Wednesday, August 5, 2020
Get the Morning Brief sent directly to your inbox every Monday to Friday by 6:30 a.m. ET.
The Fed can only do so much to help the economy.
Bank lending collapsed in the second quarter.
According to the latest Senior Loan Officer Opinion Survey — or SLOOS report — from the Federal Reserve published Monday, bank lending during Q2 tightened by the most since the financial crisis.
Across all parts of the commercial lending business and all ares of consumer lending except housing, banks tightened standards and saw demand plunge during the months covering the most acute phase of the pandemic crisis.
Only residential real estate, essentially the mortgage market, has seen increased demand, though standards still rose sharply during the last few months. This increase in lending is consistent with the strong housing market data we’ve tracked through the summer.
“Overall, the results of the July SLOOS are consistent with a much more uncertain economic outlook as businesses and households pull back on borrowing and lending standards tighten,” said Lewis Alexander, chief U.S. economist at Nomura.
“The results suggest stronger headwinds for business investment, although the resilience of [residential real estate] loan demand suggests an uneven impact across consumers.”
And the pullback in the commercial side showed worries about the business sector come from all directions.
“Major net shares of banks that reported reasons for tightening lending standards or terms cited a less favorable or more uncertain economic outlook, worsening of industry-specific problems, and reduced tolerance for risk as important reasons for doing so,” the SLOOS report said.
“Significant net shares of banks also mentioned deterioration in the bank’s current or expected capital position; less aggressive competition from other banks or nonbank lenders; decreased liquidity in the secondary market for C&I loans; and increased concerns about the effects of legislative changes, supervisory actions, or changes in accounting standards.”
In short, just about any macro, industry-specific, or regulatory concern that banks address when extending credit was cited as a concern when it came to business lending. And while banks tend to ease standards quickly when recessions end, the second quarter shows lenders were still very much on recession footing. Even though many economists see the second quarter as the trough of the current drop in activity.
And this report also reminds investors that while Fed policy may help heal financial markets to some degree, the real economy is driven by fiscal policy not monetary policy. Consumers did get a boost from extra unemployment benefits and one-time stimulus payments through the CARES Act, but outside of homeowners refinancing mortgages are still not seeing a huge impact from what’s happening at the Fed.
“The pandemic is a fiscal policy problem rather than a central bank policy problem,” said UBS strategist Paul Donovan in a note to clients on Tuesday.
“Lockdowns meant government policy took away peoples' incomes. Fiscal policy needed to replace those incomes. The Federal Reserve's Senior Loan Officers' survey emphasized the limits on what central bank policy can do – credit conditions tightened, signaling that banks are cautious about transmitting policy to the economy.”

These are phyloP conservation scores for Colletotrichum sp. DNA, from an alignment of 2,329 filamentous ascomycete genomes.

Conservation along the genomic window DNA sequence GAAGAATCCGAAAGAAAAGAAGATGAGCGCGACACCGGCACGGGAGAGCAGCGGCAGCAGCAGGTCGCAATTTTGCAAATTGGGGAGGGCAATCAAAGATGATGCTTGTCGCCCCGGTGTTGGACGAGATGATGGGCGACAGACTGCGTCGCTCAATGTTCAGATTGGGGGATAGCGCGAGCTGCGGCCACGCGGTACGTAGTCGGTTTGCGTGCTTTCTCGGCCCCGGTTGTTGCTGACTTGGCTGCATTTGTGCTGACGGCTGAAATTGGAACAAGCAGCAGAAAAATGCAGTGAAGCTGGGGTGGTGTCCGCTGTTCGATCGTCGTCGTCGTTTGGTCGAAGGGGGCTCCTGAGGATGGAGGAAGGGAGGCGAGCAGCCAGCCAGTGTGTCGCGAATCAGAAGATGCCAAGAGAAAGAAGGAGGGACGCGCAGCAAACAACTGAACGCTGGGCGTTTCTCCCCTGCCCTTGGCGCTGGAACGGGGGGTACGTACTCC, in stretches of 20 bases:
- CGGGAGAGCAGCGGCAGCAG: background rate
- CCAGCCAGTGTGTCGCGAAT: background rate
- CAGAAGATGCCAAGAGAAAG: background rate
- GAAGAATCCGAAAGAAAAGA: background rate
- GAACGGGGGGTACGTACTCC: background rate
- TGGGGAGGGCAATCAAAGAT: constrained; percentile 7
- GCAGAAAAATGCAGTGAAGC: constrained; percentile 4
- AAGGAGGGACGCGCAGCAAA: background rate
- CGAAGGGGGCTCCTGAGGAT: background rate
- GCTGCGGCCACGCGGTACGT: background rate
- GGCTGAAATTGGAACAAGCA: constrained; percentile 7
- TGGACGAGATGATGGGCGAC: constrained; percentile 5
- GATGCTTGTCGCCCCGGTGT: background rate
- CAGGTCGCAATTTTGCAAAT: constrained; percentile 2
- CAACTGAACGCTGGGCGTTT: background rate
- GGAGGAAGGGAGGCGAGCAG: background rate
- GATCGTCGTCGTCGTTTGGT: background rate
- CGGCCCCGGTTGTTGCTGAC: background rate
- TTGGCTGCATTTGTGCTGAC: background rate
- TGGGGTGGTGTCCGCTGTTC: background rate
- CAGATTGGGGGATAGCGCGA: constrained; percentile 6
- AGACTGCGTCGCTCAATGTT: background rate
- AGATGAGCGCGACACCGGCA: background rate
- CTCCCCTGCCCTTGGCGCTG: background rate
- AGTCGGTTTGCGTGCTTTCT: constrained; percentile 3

Cash transfers can keep consumers spending and meeting some (but not all) of their obligations. This at least keeps the economy sputtering along.
But bank lending — and the curtailment of this credit extension — is where we see signs of just how sharply the economy contracted, how aggressively lenders have hunkered down, how fast borrowers dried up, and how long the road ahead is to get the economy back to full strength.
What to watch today
7:00 a.m. ET: MBA mortgage applications, week ended July 31 (-0.8% prior week)
8:15 a.m. ET: ADP employment change, July (1.2 million expected, 2.369 million in June)
8:30 a.m. ET: Trade balance, June (-$50.2 billion expected, -$54.6 billion in May)
9:45 a.m. ET: Markit US services PMI, July final (49.6 expected, 49.6 prior)
9:45 a.m. ET: Markit US composite PMI, July final (50.0 prior)
10:00 a.m. ET: ISM non-manufacturing index, July (55.0 expected; 57.1 in June)
6:30 a.m. ET: CVS (CVS) is expected to report adjusted earnings of $1.91 per share on revenue of $64.23 billion
6:30 a.m. ET: Nielsen Holdings (NLSN) is expected to report adjusted earnings of 31 cents per share on revenue of $1.49 billion
6:30 a.m. ET: Regeneron Pharmaceutical (REGN) is expected to report adjusted earnings of $5.88 per share on revenue of $1.74 billion
7:00 a.m. ET: Discovery (DISCA) is expected to report adjusted earnings of 71 cents per share on revenue of $2.5 billion
7:00 a.m. ET: Wayfair (W) is expected to report adjusted earnings of 93 cents per share on revenue of $4.1 billion
7:00 a.m. ET: The New York Times (NYT) is expected to report adjusted earnings of 1 cent per share on revenue of $387.2 million
7:00 a.m. ET: Moderna (MRNA) is expected to report an adjusted loss of 33 cents per share on revenue of $27.5 million
7:30 a.m. ET: Sinclair Broadcast Group (SBGI) is expected to report adjusted earnings of $4.88 per share on revenue of $1.43 billion
4:00 p.m. ET: Roku (ROKU) is expected to report an adjusted loss of 54 cents per share on revenue of $314.8 million
4:05 p.m. ET: Sonos (SONO) is expected to report an adjusted loss of 13 cents on revenue of $235.71 million
4:05 p.m. ET: Etsy (ETSY) is expected to report adjusted earnings of 47 cents per share on revenue of $330 million
4:05 p.m. ET: Live Nation Entertainment (LYV) is expected to report an adjusted loss of $1.99 per share on revenue of $367.55 million
5:05 p.m. ET: Marathon Oil (MRO) is expected to report an adjusted loss of 64 cents per share on revenue of $544.29 million
YAHOO FINANCE HIGHLIGHTS